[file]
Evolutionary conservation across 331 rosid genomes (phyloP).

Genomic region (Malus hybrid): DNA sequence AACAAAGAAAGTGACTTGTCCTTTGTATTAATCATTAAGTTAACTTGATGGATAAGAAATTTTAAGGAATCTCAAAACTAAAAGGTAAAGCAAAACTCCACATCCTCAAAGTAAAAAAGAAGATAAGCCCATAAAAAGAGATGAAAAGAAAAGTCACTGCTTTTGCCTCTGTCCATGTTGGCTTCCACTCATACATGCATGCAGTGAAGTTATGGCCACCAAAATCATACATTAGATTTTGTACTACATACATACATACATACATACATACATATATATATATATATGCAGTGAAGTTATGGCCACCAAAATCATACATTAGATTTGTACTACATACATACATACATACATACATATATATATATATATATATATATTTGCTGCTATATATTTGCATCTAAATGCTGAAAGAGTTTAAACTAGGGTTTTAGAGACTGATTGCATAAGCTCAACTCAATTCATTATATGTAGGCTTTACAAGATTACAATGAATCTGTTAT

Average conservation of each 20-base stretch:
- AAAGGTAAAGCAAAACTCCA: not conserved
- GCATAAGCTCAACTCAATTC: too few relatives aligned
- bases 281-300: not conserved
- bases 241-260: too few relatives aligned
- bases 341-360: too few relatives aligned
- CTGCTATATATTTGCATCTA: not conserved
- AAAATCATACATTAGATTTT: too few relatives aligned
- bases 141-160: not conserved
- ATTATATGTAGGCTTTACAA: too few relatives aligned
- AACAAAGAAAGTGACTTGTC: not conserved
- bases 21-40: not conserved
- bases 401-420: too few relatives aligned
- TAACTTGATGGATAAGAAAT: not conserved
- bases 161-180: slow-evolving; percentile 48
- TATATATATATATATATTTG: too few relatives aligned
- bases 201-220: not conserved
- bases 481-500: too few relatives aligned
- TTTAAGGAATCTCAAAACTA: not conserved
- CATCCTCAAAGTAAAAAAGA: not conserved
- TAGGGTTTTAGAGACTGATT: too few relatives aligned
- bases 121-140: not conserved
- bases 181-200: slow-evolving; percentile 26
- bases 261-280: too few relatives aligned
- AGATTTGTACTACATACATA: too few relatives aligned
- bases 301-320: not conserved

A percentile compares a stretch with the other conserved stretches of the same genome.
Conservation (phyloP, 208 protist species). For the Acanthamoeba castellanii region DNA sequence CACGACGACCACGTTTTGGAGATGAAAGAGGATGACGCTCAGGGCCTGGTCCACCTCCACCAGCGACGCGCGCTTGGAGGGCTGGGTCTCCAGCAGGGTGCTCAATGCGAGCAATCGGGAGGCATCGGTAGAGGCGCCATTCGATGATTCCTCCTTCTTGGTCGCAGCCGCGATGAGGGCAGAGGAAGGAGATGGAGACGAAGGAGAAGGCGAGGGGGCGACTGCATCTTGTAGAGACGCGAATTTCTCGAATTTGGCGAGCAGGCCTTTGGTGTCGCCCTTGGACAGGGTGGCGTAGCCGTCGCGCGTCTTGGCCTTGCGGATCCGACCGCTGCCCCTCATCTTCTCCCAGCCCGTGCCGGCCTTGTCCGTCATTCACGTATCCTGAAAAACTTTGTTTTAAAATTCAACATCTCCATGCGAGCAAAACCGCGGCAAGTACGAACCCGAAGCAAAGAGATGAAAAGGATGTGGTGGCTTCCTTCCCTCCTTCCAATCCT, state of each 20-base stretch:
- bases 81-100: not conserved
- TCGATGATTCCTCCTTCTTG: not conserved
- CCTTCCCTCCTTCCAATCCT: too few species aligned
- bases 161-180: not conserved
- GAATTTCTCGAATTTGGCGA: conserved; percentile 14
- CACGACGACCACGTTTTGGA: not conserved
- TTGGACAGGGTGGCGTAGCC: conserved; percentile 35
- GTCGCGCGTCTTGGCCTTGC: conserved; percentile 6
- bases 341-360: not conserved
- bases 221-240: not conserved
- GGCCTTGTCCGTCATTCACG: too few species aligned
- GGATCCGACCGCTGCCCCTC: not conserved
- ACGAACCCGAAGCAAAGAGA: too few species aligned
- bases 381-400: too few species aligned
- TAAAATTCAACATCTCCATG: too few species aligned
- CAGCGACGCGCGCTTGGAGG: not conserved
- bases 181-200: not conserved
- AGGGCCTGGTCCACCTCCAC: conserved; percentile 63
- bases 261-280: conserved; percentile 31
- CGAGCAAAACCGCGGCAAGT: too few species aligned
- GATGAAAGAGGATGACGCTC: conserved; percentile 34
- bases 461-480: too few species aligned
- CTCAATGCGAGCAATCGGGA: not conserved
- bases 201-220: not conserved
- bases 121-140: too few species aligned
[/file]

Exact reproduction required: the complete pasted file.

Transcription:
Evolutionary conservation across 331 rosid genomes (phyloP).

Genomic region (Malus hybrid): DNA sequence AACAAAGAAAGTGACTTGTCCTTTGTATTAATCATTAAGTTAACTTGATGGATAAGAAATTTTAAGGAATCTCAAAACTAAAAGGTAAAGCAAAACTCCACATCCTCAAAGTAAAAAAGAAGATAAGCCCATAAAAAGAGATGAAAAGAAAAGTCACTGCTTTTGCCTCTGTCCATGTTGGCTTCCACTCATACATGCATGCAGTGAAGTTATGGCCACCAAAATCATACATTAGATTTTGTACTACATACATACATACATACATACATACATATATATATATATATGCAGTGAAGTTATGGCCACCAAAATCATACATTAGATTTGTACTACATACATACATACATACATACATATATATATATATATATATATATTTGCTGCTATATATTTGCATCTAAATGCTGAAAGAGTTTAAACTAGGGTTTTAGAGACTGATTGCATAAGCTCAACTCAATTCATTATATGTAGGCTTTACAAGATTACAATGAATCTGTTAT

Average conservation of each 20-base stretch:
- AAAGGTAAAGCAAAACTCCA: not conserved
- GCATAAGCTCAACTCAATTC: too few relatives aligned
- bases 281-300: not conserved
- bases 241-260: too few relatives aligned
- bases 341-360: too few relatives aligned
- CTGCTATATATTTGCATCTA: not conserved
- AAAATCATACATTAGATTTT: too few relatives aligned
- bases 141-160: not conserved
- ATTATATGTAGGCTTTACAA: too few relatives aligned
- AACAAAGAAAGTGACTTGTC: not conserved
- bases 21-40: not conserved
- bases 401-420: too few relatives aligned
- TAACTTGATGGATAAGAAAT: not conserved
- bases 161-180: slow-evolving; percentile 48
- TATATATATATATATATTTG: too few relatives aligned
- bases 201-220: not conserved
- bases 481-500: too few relatives aligned
- TTTAAGGAATCTCAAAACTA: not conserved
- CATCCTCAAAGTAAAAAAGA: not conserved
- TAGGGTTTTAGAGACTGATT: too few relatives aligned
- bases 121-140: not conserved
- bases 181-200: slow-evolving; percentile 26
- bases 261-280: too few relatives aligned
- AGATTTGTACTACATACATA: too few relatives aligned
- bases 301-320: not conserved

A percentile compares a stretch with the other conserved stretches of the same genome.
Conservation (phyloP, 208 protist species). For the Acanthamoeba castellanii region DNA sequence CACGACGACCACGTTTTGGAGATGAAAGAGGATGACGCTCAGGGCCTGGTCCACCTCCACCAGCGACGCGCGCTTGGAGGGCTGGGTCTCCAGCAGGGTGCTCAATGCGAGCAATCGGGAGGCATCGGTAGAGGCGCCATTCGATGATTCCTCCTTCTTGGTCGCAGCCGCGATGAGGGCAGAGGAAGGAGATGGAGACGAAGGAGAAGGCGAGGGGGCGACTGCATCTTGTAGAGACGCGAATTTCTCGAATTTGGCGAGCAGGCCTTTGGTGTCGCCCTTGGACAGGGTGGCGTAGCCGTCGCGCGTCTTGGCCTTGCGGATCCGACCGCTGCCCCTCATCTTCTCCCAGCCCGTGCCGGCCTTGTCCGTCATTCACGTATCCTGAAAAACTTTGTTTTAAAATTCAACATCTCCATGCGAGCAAAACCGCGGCAAGTACGAACCCGAAGCAAAGAGATGAAAAGGATGTGGTGGCTTCCTTCCCTCCTTCCAATCCT, state of each 20-base stretch:
- bases 81-100: not conserved
- TCGATGATTCCTCCTTCTTG: not conserved
- CCTTCCCTCCTTCCAATCCT: too few species aligned
- bases 161-180: not conserved
- GAATTTCTCGAATTTGGCGA: conserved; percentile 14
- CACGACGACCACGTTTTGGA: not conserved
- TTGGACAGGGTGGCGTAGCC: conserved; percentile 35
- GTCGCGCGTCTTGGCCTTGC: conserved; percentile 6
- bases 341-360: not conserved
- bases 221-240: not conserved
- GGCCTTGTCCGTCATTCACG: too few species aligned
- GGATCCGACCGCTGCCCCTC: not conserved
- ACGAACCCGAAGCAAAGAGA: too few species aligned
- bases 381-400: too few species aligned
- TAAAATTCAACATCTCCATG: too few species aligned
- CAGCGACGCGCGCTTGGAGG: not conserved
- bases 181-200: not conserved
- AGGGCCTGGTCCACCTCCAC: conserved; percentile 63
- bases 261-280: conserved; percentile 31
- CGAGCAAAACCGCGGCAAGT: too few species aligned
- GATGAAAGAGGATGACGCTC: conserved; percentile 34
- bases 461-480: too few species aligned
- CTCAATGCGAGCAATCGGGA: not conserved
- bases 201-220: not conserved
- bases 121-140: too few species aligned